On race day, Kipchoge had a bowl of oatmeal for breakfast and drank a bottle of Maurten, a virtually tasteless hydrogel that’s quickly absorbed into the body.
During the race itself, Valentijn Trouw, the athletes’ manager at GSC, was tasked with handing Kipchoge his drinks from a bike, rather than the traditional drinks table, to ensure efficiency and cut down the crucial seconds.
In 2017, Kipchoge fell just 26 shy of target in a similar run organised by Nike under the Breaking2 banner at the Autodrome Nationale Monza, Italy’s famous Formula One race track.
Administration of drinks was noted as one area that needed improvement from the Monza experience, besides the pacemaking technique.
“The biggest difference between Monza and Vienna is that in Monza, everything was new for Eliud,” explained Trouw. “He had never been in a situation like that and there was huge pressure on him because his marathon personal best time was then 2:03, which means he had to go three minutes faster.
“Here in Vienna, he had the experience, he had set the world record (2:01:39 in Berlin last year) and had one time come 25 seconds close to breaking the two-hour mark. That experience and that confidence helped a lot to get the good outcome in Vienna.”
‘A sensational result’
On the eve of the race, officials and volunteers from the Vienna City Marathon swept the entire course, making sure not a leaf stood in between Kipchoge and glory.
And when the Olympic champion crossed the finish line with the clock reading 1:59:40.2, tears of joy flowed freely with the scientists, coaches, physios, management teams along with Deputy President William Ruto — who joined INEOS chairman and founder Sir Jim Ratcliffe at the finish line — besides themselves with joy.
Ratcliffe, Britain’s wealthiest person, with an estimated fortune of $26.85 billion (Sh2.7 trillion), had dispatched one of his private jets, a Gulfstream G280, to pick up Eliud from Eldoret and drop him in Vienna.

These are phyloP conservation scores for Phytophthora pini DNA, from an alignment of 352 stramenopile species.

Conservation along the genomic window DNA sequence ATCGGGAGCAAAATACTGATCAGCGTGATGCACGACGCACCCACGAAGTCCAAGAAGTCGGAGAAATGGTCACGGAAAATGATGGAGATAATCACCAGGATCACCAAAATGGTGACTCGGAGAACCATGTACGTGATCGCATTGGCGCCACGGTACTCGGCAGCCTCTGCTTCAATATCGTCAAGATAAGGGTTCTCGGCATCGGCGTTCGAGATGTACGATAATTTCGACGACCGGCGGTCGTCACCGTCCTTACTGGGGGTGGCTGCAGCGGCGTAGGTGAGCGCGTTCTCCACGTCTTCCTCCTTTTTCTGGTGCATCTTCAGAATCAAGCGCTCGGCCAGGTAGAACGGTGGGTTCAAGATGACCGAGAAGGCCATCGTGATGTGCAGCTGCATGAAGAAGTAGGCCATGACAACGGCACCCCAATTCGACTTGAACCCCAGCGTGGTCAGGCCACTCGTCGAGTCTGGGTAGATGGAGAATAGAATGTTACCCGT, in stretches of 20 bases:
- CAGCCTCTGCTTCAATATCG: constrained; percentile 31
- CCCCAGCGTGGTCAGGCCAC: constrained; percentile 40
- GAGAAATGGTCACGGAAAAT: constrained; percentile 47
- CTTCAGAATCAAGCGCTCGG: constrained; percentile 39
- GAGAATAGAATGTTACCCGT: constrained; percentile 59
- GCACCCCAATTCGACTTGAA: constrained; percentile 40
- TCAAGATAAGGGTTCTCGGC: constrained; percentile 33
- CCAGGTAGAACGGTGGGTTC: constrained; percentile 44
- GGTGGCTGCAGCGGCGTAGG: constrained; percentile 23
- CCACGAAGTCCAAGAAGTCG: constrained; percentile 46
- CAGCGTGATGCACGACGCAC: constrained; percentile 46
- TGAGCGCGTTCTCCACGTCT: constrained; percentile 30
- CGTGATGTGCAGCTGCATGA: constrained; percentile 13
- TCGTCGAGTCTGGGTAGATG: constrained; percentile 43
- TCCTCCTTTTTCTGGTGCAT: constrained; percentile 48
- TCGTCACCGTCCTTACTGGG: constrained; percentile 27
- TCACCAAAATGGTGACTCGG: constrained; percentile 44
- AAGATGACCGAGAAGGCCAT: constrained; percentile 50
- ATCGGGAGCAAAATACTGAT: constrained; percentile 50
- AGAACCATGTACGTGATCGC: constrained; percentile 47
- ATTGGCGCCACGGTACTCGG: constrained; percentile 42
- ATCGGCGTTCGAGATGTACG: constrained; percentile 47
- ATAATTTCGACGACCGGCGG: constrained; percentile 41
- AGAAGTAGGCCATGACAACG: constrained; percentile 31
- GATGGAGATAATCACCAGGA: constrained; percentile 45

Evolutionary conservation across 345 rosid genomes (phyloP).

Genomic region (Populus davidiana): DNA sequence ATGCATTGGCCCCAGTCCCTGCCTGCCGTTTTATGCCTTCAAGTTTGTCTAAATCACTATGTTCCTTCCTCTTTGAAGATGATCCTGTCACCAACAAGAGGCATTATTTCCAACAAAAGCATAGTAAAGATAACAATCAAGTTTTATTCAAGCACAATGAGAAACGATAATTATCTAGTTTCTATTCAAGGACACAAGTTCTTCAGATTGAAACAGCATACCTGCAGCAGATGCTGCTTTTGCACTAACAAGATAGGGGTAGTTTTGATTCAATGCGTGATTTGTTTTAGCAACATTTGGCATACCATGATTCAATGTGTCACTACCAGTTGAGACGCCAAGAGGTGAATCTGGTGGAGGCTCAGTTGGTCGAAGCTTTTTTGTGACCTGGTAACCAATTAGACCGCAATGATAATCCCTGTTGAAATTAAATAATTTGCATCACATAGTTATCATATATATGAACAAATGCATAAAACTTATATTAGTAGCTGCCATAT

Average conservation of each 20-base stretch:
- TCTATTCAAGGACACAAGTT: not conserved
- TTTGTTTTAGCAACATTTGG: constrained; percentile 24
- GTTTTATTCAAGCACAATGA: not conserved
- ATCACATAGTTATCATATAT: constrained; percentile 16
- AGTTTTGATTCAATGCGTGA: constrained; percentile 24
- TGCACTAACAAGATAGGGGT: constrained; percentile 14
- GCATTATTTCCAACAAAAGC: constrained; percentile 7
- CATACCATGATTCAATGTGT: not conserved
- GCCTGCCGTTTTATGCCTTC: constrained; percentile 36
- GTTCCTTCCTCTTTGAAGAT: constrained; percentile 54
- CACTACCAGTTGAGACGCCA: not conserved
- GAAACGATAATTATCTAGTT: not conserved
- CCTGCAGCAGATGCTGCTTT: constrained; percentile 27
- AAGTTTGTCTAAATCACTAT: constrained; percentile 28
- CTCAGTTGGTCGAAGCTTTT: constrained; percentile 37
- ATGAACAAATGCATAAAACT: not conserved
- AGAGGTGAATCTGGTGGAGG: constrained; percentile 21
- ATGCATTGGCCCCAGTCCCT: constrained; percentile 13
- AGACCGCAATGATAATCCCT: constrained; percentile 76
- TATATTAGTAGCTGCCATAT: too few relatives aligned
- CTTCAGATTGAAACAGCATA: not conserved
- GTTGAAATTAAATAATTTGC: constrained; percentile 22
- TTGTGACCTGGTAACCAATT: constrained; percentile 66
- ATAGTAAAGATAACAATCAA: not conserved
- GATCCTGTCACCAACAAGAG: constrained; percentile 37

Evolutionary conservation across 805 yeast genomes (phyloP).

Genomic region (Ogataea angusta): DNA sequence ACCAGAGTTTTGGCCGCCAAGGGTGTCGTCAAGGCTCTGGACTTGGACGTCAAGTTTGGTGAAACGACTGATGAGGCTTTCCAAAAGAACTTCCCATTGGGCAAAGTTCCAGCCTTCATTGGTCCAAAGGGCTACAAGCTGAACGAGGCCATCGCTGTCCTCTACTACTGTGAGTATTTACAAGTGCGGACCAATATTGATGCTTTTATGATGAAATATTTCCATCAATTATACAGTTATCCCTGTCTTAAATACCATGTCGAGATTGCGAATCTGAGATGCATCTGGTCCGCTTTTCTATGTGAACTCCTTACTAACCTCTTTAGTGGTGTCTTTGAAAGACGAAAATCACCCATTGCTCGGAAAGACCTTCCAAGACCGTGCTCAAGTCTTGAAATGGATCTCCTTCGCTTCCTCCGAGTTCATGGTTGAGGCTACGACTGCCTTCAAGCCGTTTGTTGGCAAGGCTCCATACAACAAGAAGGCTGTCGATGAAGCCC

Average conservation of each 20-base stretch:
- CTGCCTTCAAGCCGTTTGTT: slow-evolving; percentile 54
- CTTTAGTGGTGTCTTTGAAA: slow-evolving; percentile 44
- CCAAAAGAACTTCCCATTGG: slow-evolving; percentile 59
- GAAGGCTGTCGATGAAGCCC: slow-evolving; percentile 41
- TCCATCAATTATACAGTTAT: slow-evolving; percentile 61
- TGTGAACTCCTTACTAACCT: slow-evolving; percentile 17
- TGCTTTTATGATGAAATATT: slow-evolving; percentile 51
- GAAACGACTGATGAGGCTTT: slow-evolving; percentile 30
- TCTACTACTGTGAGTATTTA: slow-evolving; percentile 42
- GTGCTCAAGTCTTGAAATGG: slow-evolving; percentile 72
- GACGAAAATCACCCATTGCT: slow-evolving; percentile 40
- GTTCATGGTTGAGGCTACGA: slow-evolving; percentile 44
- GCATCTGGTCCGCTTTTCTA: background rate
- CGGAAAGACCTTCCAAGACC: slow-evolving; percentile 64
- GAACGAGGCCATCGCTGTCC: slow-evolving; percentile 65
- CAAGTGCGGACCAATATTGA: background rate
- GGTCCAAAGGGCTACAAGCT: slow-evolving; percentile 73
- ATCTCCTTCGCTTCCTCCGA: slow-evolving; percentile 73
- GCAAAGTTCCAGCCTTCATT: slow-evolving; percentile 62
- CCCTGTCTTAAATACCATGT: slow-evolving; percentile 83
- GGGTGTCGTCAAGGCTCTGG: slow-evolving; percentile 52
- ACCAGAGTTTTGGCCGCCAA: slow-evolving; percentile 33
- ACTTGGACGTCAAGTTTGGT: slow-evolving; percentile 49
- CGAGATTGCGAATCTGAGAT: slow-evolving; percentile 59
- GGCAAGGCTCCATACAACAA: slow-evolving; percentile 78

His massive investment in the INEOS 1:59 Challenge had paid off.
“It was sensational. I’m so pleased with Eliud. He always believed he could do it, but sometimes you never know until the day,” said Sir Jim after the epic race.
“It was a sensational result. In the last five metres when he came through to the finish line with that smile on his face, his fist in the air, he looked fabulous!
“He’s the finest distance runner the world has ever produced. A remarkable character and also a wonderful man. This is one of those wonderful moments in history. No-one will ever do it again, to break the two hour for the first time.
“You should be very proud of Eliud and very proud being Kenyan,” Ratcliffe reacted in an exclusive interview with the Nation.
Kipchoge had been elevated to immortal status, a true Kenyan shujaa.
“I think together we have gone to the moon and now we’re back down on earth,” Kipchoge summed it up after the race.
“For the last two hours we were on the moon and after breaking the two-hour barrier we’re back on earth.
“The message that no human is limited is now in everyone’s mind, and it shows that if you believe in something, put it in your heart, transfer to your mind and save it in your mouth, it can be realised,” the legend added.
Story compiled on location in Vienna with resources from INEOS 1:59 Challenge. [email protected]